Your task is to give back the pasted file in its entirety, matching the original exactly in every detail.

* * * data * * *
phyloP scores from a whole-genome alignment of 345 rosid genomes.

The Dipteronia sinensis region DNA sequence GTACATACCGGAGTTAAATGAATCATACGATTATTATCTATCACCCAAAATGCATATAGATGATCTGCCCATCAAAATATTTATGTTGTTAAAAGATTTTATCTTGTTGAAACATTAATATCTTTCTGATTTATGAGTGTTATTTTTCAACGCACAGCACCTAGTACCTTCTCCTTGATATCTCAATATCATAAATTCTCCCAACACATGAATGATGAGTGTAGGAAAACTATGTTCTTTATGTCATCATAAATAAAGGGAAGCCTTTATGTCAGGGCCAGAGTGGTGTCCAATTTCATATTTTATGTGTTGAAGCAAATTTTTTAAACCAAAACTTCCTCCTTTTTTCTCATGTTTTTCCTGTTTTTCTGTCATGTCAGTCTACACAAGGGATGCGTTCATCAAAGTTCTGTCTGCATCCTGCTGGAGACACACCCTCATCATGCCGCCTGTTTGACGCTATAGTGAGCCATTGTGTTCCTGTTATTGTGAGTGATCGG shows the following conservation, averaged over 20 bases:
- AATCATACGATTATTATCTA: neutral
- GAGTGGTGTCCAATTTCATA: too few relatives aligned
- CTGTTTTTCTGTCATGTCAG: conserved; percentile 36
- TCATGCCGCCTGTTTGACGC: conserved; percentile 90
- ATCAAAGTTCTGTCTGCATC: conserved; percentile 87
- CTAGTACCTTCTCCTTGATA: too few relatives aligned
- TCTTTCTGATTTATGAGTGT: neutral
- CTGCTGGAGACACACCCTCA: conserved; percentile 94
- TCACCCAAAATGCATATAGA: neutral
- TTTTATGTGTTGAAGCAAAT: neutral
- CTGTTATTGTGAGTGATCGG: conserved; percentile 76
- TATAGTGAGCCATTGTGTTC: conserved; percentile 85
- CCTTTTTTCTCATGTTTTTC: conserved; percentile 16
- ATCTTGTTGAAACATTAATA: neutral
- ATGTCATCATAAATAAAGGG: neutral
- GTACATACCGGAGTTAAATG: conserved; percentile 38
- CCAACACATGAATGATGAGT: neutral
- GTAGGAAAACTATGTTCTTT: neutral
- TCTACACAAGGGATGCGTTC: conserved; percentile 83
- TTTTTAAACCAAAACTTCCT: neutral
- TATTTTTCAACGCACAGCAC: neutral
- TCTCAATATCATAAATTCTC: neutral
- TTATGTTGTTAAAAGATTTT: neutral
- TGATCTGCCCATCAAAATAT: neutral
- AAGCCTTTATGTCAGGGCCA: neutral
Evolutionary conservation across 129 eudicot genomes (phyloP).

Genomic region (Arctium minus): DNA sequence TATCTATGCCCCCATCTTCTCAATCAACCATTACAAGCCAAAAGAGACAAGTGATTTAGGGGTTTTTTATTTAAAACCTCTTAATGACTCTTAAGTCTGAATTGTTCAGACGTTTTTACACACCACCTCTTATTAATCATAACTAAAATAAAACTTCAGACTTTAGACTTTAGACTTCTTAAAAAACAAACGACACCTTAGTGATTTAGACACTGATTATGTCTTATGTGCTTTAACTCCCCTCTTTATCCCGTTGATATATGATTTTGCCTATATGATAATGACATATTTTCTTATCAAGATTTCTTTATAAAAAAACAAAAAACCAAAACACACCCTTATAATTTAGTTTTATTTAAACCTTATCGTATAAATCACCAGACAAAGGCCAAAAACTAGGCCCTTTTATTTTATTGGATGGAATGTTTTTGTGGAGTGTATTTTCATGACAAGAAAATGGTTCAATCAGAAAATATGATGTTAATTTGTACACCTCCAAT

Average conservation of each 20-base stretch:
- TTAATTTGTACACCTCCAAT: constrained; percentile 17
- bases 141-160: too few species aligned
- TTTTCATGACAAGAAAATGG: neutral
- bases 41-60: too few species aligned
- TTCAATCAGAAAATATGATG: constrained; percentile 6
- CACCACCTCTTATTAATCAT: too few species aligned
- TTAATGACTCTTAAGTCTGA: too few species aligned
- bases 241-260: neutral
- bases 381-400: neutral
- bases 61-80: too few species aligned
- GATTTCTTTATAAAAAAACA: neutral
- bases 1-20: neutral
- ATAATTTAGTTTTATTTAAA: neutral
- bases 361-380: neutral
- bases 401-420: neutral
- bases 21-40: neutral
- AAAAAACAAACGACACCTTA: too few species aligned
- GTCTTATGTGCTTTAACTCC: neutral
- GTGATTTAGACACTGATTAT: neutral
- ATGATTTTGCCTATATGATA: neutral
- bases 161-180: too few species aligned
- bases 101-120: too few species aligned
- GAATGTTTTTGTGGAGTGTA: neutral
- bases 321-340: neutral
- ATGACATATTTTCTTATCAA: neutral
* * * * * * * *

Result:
phyloP scores from a whole-genome alignment of 345 rosid genomes.

The Dipteronia sinensis region DNA sequence GTACATACCGGAGTTAAATGAATCATACGATTATTATCTATCACCCAAAATGCATATAGATGATCTGCCCATCAAAATATTTATGTTGTTAAAAGATTTTATCTTGTTGAAACATTAATATCTTTCTGATTTATGAGTGTTATTTTTCAACGCACAGCACCTAGTACCTTCTCCTTGATATCTCAATATCATAAATTCTCCCAACACATGAATGATGAGTGTAGGAAAACTATGTTCTTTATGTCATCATAAATAAAGGGAAGCCTTTATGTCAGGGCCAGAGTGGTGTCCAATTTCATATTTTATGTGTTGAAGCAAATTTTTTAAACCAAAACTTCCTCCTTTTTTCTCATGTTTTTCCTGTTTTTCTGTCATGTCAGTCTACACAAGGGATGCGTTCATCAAAGTTCTGTCTGCATCCTGCTGGAGACACACCCTCATCATGCCGCCTGTTTGACGCTATAGTGAGCCATTGTGTTCCTGTTATTGTGAGTGATCGG shows the following conservation, averaged over 20 bases:
- AATCATACGATTATTATCTA: neutral
- GAGTGGTGTCCAATTTCATA: too few relatives aligned
- CTGTTTTTCTGTCATGTCAG: conserved; percentile 36
- TCATGCCGCCTGTTTGACGC: conserved; percentile 90
- ATCAAAGTTCTGTCTGCATC: conserved; percentile 87
- CTAGTACCTTCTCCTTGATA: too few relatives aligned
- TCTTTCTGATTTATGAGTGT: neutral
- CTGCTGGAGACACACCCTCA: conserved; percentile 94
- TCACCCAAAATGCATATAGA: neutral
- TTTTATGTGTTGAAGCAAAT: neutral
- CTGTTATTGTGAGTGATCGG: conserved; percentile 76
- TATAGTGAGCCATTGTGTTC: conserved; percentile 85
- CCTTTTTTCTCATGTTTTTC: conserved; percentile 16
- ATCTTGTTGAAACATTAATA: neutral
- ATGTCATCATAAATAAAGGG: neutral
- GTACATACCGGAGTTAAATG: conserved; percentile 38
- CCAACACATGAATGATGAGT: neutral
- GTAGGAAAACTATGTTCTTT: neutral
- TCTACACAAGGGATGCGTTC: conserved; percentile 83
- TTTTTAAACCAAAACTTCCT: neutral
- TATTTTTCAACGCACAGCAC: neutral
- TCTCAATATCATAAATTCTC: neutral
- TTATGTTGTTAAAAGATTTT: neutral
- TGATCTGCCCATCAAAATAT: neutral
- AAGCCTTTATGTCAGGGCCA: neutral
Evolutionary conservation across 129 eudicot genomes (phyloP).

Genomic region (Arctium minus): DNA sequence TATCTATGCCCCCATCTTCTCAATCAACCATTACAAGCCAAAAGAGACAAGTGATTTAGGGGTTTTTTATTTAAAACCTCTTAATGACTCTTAAGTCTGAATTGTTCAGACGTTTTTACACACCACCTCTTATTAATCATAACTAAAATAAAACTTCAGACTTTAGACTTTAGACTTCTTAAAAAACAAACGACACCTTAGTGATTTAGACACTGATTATGTCTTATGTGCTTTAACTCCCCTCTTTATCCCGTTGATATATGATTTTGCCTATATGATAATGACATATTTTCTTATCAAGATTTCTTTATAAAAAAACAAAAAACCAAAACACACCCTTATAATTTAGTTTTATTTAAACCTTATCGTATAAATCACCAGACAAAGGCCAAAAACTAGGCCCTTTTATTTTATTGGATGGAATGTTTTTGTGGAGTGTATTTTCATGACAAGAAAATGGTTCAATCAGAAAATATGATGTTAATTTGTACACCTCCAAT

Average conservation of each 20-base stretch:
- TTAATTTGTACACCTCCAAT: constrained; percentile 17
- bases 141-160: too few species aligned
- TTTTCATGACAAGAAAATGG: neutral
- bases 41-60: too few species aligned
- TTCAATCAGAAAATATGATG: constrained; percentile 6
- CACCACCTCTTATTAATCAT: too few species aligned
- TTAATGACTCTTAAGTCTGA: too few species aligned
- bases 241-260: neutral
- bases 381-400: neutral
- bases 61-80: too few species aligned
- GATTTCTTTATAAAAAAACA: neutral
- bases 1-20: neutral
- ATAATTTAGTTTTATTTAAA: neutral
- bases 361-380: neutral
- bases 401-420: neutral
- bases 21-40: neutral
- AAAAAACAAACGACACCTTA: too few species aligned
- GTCTTATGTGCTTTAACTCC: neutral
- GTGATTTAGACACTGATTAT: neutral
- ATGATTTTGCCTATATGATA: neutral
- bases 161-180: too few species aligned
- bases 101-120: too few species aligned
- GAATGTTTTTGTGGAGTGTA: neutral
- bases 321-340: neutral
- ATGACATATTTTCTTATCAA: neutral